AKA: "No, this isn't the 8th Harry Potter book."
One of the hardest things about
2. I’m lazy.
What this usually means is that I cook something in the morning for lunch, run out of time to do things like put on make-up and eat breakfast, and then eat the leftovers from my cooking in the morning for dinner. This is less than conducive toward my presentation abilities, which, in
Japanese food presentation is an art. It is expected that the food will look as delicious as it tastes, if not more so. When it comes to lunches brought from home, called ‘bento,’ this is no exception. I recently heard a Japanese teacher confess that she got up at 4:00 every morning to prepare her daughter’s lunch. That is about 2.5 or 3 hours devoted to cooking one (rather compact) meal. Add to this that the aesthetic of the bento box, or lunch box, itself is almost as important as the presentation of the food inside of it, and you begin to realize how time consuming the venture of making a lunch can be. (And to think, all I got for years on end was PB&J and celery sticks in a paper bag…)
Because I am a foreigner, I am not held to the same standards in my bento-making as a Japanese person would be. The art of food presentation isn’t in my blood; I can’t help my inabilities. Thus, the mere fact that I cook my own food amazes my fellow teachers. Plus, I am doing my best to make Japanese foods, as the materials are cheaper to buy at the store, making the total level of surprise at my bento jump dramatically. My rushed cooking and presentation, then, does not really matter.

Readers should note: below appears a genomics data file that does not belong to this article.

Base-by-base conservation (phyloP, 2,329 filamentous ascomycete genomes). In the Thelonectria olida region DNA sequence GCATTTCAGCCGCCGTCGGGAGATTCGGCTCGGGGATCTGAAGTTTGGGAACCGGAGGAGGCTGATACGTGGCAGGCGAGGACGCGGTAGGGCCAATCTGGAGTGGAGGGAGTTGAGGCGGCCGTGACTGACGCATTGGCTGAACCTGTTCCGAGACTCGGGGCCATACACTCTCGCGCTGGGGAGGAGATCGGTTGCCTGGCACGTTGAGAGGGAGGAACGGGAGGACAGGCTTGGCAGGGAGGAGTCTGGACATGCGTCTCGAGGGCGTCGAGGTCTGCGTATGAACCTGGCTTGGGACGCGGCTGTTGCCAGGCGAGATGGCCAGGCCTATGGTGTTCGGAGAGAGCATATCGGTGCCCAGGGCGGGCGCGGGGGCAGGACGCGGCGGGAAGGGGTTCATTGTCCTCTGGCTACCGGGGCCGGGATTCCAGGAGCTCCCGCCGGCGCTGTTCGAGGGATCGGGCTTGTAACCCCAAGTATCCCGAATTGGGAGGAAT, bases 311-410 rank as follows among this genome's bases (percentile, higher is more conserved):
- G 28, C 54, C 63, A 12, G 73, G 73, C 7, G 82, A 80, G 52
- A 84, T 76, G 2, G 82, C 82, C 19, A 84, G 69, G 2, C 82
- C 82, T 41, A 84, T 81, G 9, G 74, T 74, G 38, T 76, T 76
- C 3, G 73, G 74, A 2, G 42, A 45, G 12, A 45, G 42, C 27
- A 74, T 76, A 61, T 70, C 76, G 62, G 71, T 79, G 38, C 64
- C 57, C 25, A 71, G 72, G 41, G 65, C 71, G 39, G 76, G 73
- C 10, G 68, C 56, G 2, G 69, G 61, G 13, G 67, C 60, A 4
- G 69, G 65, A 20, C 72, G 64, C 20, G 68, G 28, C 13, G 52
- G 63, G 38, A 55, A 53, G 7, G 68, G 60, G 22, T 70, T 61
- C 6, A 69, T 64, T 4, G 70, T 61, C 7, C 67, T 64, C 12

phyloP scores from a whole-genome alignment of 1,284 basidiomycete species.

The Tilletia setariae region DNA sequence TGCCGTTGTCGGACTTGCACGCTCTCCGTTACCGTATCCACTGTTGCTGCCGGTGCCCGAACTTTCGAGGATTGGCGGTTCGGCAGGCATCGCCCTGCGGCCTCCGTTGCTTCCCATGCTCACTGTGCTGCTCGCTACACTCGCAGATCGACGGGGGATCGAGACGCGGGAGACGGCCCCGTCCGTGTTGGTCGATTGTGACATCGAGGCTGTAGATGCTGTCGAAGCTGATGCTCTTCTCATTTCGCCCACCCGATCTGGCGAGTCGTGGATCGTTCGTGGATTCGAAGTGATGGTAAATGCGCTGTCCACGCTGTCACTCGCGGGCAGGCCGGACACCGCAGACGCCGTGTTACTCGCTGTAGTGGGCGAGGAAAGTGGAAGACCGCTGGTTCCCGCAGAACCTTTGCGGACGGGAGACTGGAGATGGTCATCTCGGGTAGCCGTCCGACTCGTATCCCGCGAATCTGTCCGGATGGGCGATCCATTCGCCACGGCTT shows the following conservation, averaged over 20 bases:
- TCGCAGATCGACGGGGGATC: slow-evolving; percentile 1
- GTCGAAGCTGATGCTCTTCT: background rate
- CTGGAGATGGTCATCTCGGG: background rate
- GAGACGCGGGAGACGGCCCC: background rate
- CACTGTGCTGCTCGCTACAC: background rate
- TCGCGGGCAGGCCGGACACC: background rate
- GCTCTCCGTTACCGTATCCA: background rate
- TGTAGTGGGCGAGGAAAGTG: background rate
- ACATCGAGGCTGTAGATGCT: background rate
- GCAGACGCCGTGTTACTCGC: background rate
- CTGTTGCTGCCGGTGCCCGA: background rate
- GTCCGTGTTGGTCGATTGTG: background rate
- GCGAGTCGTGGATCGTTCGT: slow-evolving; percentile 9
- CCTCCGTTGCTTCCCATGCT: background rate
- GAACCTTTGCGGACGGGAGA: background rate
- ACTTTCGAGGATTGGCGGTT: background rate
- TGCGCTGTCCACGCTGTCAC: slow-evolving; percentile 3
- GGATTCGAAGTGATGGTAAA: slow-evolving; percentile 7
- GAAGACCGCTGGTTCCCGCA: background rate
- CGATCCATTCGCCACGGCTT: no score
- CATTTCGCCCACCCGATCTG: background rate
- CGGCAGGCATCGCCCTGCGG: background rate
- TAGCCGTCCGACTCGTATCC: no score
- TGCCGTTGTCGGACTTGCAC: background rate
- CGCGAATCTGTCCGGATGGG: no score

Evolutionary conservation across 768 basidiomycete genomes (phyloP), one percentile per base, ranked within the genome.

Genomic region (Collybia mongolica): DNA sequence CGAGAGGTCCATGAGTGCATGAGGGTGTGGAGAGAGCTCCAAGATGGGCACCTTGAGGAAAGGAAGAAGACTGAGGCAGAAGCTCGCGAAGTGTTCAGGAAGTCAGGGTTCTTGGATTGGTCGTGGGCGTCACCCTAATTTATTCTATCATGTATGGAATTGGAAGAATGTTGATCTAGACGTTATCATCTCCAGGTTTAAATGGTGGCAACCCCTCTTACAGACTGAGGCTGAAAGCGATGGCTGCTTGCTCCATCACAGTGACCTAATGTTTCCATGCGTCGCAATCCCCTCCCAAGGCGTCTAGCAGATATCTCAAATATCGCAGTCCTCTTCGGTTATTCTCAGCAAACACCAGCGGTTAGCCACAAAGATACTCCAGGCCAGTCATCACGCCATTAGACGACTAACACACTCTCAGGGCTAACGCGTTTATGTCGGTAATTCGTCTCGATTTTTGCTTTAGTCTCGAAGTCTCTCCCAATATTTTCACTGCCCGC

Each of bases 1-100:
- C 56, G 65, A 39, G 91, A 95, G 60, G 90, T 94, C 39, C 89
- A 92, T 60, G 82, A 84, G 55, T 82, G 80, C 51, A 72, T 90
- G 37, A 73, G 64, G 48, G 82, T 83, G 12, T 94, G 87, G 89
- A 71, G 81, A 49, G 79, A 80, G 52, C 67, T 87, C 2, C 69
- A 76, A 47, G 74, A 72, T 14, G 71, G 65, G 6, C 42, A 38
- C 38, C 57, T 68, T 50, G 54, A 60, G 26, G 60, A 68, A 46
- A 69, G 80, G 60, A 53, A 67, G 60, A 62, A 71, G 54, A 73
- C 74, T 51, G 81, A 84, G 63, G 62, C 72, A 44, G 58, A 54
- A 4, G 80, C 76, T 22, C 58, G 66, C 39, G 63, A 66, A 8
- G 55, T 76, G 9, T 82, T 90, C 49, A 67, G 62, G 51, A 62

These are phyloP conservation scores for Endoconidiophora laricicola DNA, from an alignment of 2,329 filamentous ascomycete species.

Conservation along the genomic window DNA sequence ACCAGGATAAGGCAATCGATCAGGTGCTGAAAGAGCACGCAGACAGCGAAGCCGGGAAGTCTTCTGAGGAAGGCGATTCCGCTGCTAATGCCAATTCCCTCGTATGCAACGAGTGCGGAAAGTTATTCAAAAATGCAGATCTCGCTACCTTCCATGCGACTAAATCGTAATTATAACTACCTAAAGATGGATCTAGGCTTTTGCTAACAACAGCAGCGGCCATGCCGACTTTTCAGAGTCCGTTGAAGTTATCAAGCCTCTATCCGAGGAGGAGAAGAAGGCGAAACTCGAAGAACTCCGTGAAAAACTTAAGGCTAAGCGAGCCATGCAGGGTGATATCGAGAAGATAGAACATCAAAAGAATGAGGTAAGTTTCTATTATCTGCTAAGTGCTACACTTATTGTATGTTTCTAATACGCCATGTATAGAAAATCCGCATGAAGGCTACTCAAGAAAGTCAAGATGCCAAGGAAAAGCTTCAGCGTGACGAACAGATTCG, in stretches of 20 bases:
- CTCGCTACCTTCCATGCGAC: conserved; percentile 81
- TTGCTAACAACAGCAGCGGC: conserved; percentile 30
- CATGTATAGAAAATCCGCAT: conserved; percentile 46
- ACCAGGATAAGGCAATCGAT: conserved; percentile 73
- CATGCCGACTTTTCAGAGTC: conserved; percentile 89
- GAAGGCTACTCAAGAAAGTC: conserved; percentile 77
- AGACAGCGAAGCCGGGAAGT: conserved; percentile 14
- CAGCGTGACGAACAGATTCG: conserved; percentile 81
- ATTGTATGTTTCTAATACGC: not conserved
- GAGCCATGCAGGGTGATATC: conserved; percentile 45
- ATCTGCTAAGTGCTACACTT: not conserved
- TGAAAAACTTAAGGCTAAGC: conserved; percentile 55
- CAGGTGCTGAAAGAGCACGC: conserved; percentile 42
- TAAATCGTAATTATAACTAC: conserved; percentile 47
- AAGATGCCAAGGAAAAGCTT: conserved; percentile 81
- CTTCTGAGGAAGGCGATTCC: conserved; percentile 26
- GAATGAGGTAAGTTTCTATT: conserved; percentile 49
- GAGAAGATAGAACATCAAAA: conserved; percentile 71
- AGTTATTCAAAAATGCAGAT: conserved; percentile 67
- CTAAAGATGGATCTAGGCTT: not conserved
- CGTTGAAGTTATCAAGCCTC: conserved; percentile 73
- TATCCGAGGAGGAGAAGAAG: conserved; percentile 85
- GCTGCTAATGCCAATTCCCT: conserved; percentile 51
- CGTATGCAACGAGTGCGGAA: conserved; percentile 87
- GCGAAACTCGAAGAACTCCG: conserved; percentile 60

Enter Saito-sensei, stage right. Saito-sensei sits next to me in the staff room. This must be strategic fate, as he is very paternal in nature and goes out of his way to take care of me. For instance, he found out that I liked an anime called “Cardcaptor Sakura,” and within a few days he brought me the entire set of the Cardcaptor Sakura comic books as gift. (His daughter had the series, but no longer read them, so ‘she’ gave them to me.) I have many stories like this, but let it suffice to say that Saito-sensei is one of my favorites.
Now, back to bento. Saito-sensei thinks, like many of the other teachers, that the fact that I make my lunch is amazing. Unlike the other teachers, however, he makes sure to get a good look at my lunch every day. He usually will then brag about it to the other teachers: “Hey [so-and-so]-sensei! Did you see that Leslie brought udon to school today?”
I won’t lie; at first, this really irked me. “Yes, I can make stir-fry. Yes, I eat rice. Gasp! … GET OVER IT.” were my general thoughts at his regular interest. Since the first few days, however, Saito-sensei has become the inspiration for my lunch-creation schemes. His interest is a challenge to me to cook something interesting. Once I get a better feel for cooking Japanese food (more on this to follow), I hope to churn out better bentos. And, when I become a world-class lunch-creation queen, and my children’s lunches are the envy of all the other children, I’ll be sure to send a postcard Saito-sensei’s way.